Compression Therapy

Janet Wolfson's picture
patient treatment

By Janet Wolfson, PT, CLWT, CWS, CLT-LANA

Long ago, in a Physical Therapy Department far away, I met my first lymphedema patient, but did not know that was the cause of her recurring wounds. Into the next decade, I treated more patients with chronic swelling in their legs and we put something called Unna boots on them. But the boots did not work for everybody. By the end of the decade, there were layered compression wraps and I had started to see courses for therapists in manual lymphatic drainage. Hmmm, curious…

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Temple University School of Podiatric Medicine's picture

By Bradley W. Lind and James McGuire DPM, PT, CPed, FAPWHc

Venous leg ulcers are a type of lower extremity wound complicated by excess fluid production, periwound edema, and high bioload produced by venous insufficiency often leading to secondary lymphedema. The Coban™ 2 Layer Compression Therapy System, created by 3M Health Care, was designed to achieve sustained therapeutic compression, while improving the ease of application, and reducing slippage of the dressing during wear. The reduction in layers of the dressing also allows the patient to wear their own footwear and avoid the purchase of a surgical shoe.

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Temple University School of Podiatric Medicine's picture

By Carmelita Harbeson and James McGuire DPM, PT, CPed, FAPWHc

Compression therapies work to restore circulation, reduce edema, and enhance tissue stability. With the myriad of compression options available, sorting through which treatments are best for each patient can be a daunting task for clinicians. This post presents an introduction to Tubigrip™, a multi-purpose tubular compression bandage and focuses on its utilization in decreasing edema associated with venous and lymphatic conditions.

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Lindsay Andronaco's picture
Blood Pressure Cuff

By Lindsay D. Andronaco RN, BSN, CWCN, WOC, DAPWCA, FAACWS

Patients who come in with venous insufficiency ulcers and lower extremity arterial disease (LEAD) should be evaluated for compromised vascular status and the use of compression. The purpose of the ankle-brachial index (ABI) test is to support the diagnosis of vascular disease by providing an objective indicator of arterial perfusion to a lower extremity.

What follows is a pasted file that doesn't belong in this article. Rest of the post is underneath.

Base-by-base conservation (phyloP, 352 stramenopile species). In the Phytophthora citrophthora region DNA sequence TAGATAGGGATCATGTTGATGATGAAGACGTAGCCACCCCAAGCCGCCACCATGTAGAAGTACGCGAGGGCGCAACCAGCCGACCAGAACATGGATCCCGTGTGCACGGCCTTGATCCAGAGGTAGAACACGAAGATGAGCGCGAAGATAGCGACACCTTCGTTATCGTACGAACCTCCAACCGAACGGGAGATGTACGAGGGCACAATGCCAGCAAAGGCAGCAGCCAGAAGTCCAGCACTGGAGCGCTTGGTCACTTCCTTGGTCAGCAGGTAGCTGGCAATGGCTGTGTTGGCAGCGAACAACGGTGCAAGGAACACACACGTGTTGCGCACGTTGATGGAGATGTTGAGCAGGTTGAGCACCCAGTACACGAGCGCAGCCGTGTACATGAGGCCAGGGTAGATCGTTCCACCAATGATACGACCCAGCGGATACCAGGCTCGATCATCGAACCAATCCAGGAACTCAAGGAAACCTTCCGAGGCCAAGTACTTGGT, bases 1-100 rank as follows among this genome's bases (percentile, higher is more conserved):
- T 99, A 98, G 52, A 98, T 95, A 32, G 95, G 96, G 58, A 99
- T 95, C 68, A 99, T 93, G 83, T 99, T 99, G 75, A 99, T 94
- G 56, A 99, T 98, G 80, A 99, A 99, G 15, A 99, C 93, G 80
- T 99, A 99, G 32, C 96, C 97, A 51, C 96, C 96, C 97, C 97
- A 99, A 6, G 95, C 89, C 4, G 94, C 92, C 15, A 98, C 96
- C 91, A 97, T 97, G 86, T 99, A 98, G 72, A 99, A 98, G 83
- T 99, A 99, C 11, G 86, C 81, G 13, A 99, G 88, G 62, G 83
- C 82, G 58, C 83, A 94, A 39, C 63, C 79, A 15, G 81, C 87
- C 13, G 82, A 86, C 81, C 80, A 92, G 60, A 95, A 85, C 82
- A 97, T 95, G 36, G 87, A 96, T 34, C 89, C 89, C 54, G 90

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Laurie Swezey's picture

By Laurie Swezey RN, BSN, CWOCN, CWS, FACCWS

We've all experienced difficulty in getting dressings to stay on for as long as we need them to, especially when there are many commercial dressings that could (and should) remain in place for several days before they require changing.

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Laurie Swezey's picture

By Laurie Swezey RN, BSN, CWOCN, CWS, FACCWS

Arterial ulcers can cause much pain for patients and consternation for the wound care professionals tasked with managing them. Arterial ulcers can be a catch-22 in that many patients with arterial ulcers present with edema, but due to the nature of their problem cannot be safely compressed.

Aletha Tippett MD's picture

By Aletha Tippett MD

Once the individual has been thoroughly assessed for palliative care and his or her objectives and needs have been discussed, the wound care provider must determine the wound management strategy to follow. This strategy will depend upon the type of wound being treated for palliation. A summary of each type of wound and an appropriate palliative strategy are listed below, including factors such as removal of the wound cause, pain and drainage management, and odor control:

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Laurie Swezey's picture

By Laurie Swezey RN, BSN, CWOCN, CWS, FACCWS

Compression therapy is the “gold standard” for the treatment of venous ulcers. However, compression therapy is not a one-size-fits-all treatment and the clinician must decide on the right type of compression therapy for the individual client in order to prevent complications from occurring, such as ischemia and necrosis.

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